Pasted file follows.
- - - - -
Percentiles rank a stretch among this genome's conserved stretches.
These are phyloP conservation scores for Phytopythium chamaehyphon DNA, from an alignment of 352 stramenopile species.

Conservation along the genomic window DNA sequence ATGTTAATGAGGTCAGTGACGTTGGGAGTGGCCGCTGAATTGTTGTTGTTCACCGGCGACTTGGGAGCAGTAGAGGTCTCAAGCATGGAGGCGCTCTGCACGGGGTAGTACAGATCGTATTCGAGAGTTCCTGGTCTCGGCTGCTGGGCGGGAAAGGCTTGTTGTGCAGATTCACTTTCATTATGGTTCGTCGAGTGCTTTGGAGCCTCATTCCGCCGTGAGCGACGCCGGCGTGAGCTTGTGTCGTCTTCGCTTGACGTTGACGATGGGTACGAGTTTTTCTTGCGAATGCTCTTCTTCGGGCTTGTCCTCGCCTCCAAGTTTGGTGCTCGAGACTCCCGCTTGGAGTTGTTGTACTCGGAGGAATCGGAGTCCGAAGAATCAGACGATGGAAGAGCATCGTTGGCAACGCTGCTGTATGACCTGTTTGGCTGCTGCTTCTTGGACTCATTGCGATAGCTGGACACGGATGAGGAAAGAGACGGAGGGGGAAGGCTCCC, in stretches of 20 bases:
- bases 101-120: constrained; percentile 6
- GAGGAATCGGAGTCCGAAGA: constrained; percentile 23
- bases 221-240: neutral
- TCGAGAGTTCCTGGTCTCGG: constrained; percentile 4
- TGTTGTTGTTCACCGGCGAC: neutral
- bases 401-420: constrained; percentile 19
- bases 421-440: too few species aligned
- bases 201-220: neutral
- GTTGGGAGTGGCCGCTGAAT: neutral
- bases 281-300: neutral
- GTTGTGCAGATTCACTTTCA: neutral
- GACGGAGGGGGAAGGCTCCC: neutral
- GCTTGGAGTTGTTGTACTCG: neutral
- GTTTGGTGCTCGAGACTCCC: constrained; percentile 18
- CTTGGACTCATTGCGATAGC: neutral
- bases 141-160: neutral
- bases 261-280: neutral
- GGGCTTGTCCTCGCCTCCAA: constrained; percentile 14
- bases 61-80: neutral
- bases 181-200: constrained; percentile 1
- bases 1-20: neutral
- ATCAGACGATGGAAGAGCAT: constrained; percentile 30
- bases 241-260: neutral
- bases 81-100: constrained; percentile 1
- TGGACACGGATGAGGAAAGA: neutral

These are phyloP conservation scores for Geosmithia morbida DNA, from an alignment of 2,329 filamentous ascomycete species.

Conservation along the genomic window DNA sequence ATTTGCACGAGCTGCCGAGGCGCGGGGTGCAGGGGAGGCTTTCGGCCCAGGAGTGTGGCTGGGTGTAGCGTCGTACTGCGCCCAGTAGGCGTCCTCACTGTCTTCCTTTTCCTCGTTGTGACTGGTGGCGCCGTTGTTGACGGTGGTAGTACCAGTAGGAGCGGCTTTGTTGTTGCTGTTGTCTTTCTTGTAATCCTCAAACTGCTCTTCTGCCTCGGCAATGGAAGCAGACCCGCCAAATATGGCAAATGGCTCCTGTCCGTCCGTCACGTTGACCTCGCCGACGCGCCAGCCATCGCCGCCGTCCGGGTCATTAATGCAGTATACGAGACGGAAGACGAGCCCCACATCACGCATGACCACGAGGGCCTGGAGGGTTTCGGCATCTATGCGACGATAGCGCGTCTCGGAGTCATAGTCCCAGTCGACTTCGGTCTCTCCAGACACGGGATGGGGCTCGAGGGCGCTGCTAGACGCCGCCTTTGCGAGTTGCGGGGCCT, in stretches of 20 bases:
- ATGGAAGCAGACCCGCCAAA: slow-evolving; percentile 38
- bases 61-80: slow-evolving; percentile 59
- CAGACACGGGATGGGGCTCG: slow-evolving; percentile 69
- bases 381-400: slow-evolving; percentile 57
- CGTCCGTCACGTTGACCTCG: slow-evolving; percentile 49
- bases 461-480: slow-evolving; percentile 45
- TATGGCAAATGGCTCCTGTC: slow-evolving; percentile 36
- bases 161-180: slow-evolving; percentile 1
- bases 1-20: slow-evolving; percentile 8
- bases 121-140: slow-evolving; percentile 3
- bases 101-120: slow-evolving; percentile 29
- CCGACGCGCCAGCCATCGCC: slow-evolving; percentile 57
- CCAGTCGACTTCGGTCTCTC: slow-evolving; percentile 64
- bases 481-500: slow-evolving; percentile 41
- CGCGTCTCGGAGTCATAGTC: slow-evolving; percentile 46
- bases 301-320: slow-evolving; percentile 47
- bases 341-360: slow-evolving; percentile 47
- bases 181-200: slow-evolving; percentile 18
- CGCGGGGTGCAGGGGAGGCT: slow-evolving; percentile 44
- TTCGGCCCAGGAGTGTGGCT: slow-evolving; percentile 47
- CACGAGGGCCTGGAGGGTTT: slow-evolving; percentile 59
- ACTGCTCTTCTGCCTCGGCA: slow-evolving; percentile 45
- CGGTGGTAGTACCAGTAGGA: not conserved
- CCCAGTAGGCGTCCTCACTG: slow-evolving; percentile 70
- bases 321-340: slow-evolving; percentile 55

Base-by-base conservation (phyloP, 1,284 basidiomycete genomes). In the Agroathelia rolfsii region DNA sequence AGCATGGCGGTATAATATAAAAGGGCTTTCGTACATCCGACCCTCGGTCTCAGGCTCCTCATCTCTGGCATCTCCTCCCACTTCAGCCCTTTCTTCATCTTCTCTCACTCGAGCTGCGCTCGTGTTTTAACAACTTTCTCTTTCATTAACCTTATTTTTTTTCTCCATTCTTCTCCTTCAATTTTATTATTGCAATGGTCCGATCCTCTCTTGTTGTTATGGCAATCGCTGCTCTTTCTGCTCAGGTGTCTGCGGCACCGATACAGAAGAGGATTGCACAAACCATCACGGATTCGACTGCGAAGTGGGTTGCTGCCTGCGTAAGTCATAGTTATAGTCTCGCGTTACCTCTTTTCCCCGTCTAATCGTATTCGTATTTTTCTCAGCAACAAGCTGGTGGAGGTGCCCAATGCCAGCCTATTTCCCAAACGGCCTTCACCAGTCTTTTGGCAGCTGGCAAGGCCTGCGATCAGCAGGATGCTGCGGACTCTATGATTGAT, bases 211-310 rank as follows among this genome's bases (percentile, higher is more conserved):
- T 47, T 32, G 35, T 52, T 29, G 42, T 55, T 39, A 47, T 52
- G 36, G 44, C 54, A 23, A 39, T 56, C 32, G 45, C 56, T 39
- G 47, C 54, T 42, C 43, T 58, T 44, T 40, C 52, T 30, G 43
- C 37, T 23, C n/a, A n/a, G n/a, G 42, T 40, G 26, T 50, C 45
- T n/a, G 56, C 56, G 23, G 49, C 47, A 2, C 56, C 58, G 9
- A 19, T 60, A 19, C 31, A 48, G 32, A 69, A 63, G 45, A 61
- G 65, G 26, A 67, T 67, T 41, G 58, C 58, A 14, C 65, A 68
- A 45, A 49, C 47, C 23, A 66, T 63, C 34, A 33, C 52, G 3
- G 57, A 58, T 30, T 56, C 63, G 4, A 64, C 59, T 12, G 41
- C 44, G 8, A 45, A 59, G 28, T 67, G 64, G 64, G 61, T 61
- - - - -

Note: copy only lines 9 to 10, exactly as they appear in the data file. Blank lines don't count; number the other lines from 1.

- bases 401-420: constrained; percentile 19
- bases 421-440: too few species aligned